The stories coming out in the Chronicle are painful to read but we must address the issue head on. We must hear the truth and tell the truth. We must confront the past, however painful. We must make changes in our ministries and we must insist that Baptist ministries with whom we cooperate make changes as well.

    Finally, to those of you who have been hurt, no words can ever erase the pain of sexual violation, but as a pastor and church leader I would like to say I am so sorry. I am so sorry your trust and innocence were violated. There is no excuse for someone using a spiritual or religious cover to justify sexual abuse and there is no excuse for ministries and institutions ignoring the cries of the abused and giving cover to abusers. As a pastor, I am angry and ashamed. As a lifelong Southern Baptist, I am angry and ashamed. For those who have courageously stood up and told your stories, thank you. For those who have stood up to insist that we can and must do better, thank you. Hopefully, in the future there will be fewer victims, greater accountability, and less stories like we are hearing now.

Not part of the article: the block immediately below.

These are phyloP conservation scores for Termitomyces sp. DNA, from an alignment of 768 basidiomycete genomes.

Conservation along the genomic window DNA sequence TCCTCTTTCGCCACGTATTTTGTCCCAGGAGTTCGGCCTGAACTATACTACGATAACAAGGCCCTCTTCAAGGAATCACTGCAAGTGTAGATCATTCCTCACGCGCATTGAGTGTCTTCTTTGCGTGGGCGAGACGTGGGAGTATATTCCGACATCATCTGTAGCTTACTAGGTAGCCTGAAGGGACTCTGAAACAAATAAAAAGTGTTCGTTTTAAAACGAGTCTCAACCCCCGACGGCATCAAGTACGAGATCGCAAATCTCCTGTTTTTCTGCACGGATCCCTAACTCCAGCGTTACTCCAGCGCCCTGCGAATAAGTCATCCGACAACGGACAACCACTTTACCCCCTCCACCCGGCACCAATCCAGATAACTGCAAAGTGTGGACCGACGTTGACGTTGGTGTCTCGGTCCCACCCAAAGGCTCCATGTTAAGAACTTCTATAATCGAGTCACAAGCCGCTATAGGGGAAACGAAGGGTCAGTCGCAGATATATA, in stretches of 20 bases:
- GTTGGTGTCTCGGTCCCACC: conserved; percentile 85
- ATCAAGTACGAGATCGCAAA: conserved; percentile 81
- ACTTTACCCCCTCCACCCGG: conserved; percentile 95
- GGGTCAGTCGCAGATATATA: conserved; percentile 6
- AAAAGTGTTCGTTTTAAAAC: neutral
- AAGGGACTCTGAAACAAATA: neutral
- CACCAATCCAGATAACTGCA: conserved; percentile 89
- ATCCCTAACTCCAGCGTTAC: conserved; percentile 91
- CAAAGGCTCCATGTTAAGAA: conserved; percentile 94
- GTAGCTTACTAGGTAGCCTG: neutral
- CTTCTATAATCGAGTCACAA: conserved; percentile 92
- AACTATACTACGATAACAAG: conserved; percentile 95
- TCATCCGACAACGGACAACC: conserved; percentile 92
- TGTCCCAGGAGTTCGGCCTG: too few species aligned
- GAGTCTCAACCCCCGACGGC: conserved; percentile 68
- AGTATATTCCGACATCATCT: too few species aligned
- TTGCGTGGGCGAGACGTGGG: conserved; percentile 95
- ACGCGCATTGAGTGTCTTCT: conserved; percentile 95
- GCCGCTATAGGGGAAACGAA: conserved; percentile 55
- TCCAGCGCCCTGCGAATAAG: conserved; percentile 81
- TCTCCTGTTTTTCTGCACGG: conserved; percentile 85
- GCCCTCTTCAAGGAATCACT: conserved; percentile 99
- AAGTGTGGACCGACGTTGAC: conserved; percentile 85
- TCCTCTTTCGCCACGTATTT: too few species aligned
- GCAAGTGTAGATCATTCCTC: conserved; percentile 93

Jesus once warned those who offend a little child, that it would be better for them if they had a large stone tied around their neck and cast into the sea. Those are fighting words. Those are angry words. Those words come from the Son of God and they indicate that there is indeed a judgment waiting for those who prey upon the innocent.

    It is past time to take sexual abuse seriously. It is past time to stand with those who have been wounded and have the courage to step forward. It is past time to quit excusing sexual misconduct in our leaders. Let the Lord arise and sweep out His house and let us humble ourselves, confess our sins, and repent. Let us pray for shepherds who will protect the flock and not prey upon it. And finally, let us resolve to stop the wolves, even those, especially those, who come in sheep’s clothing.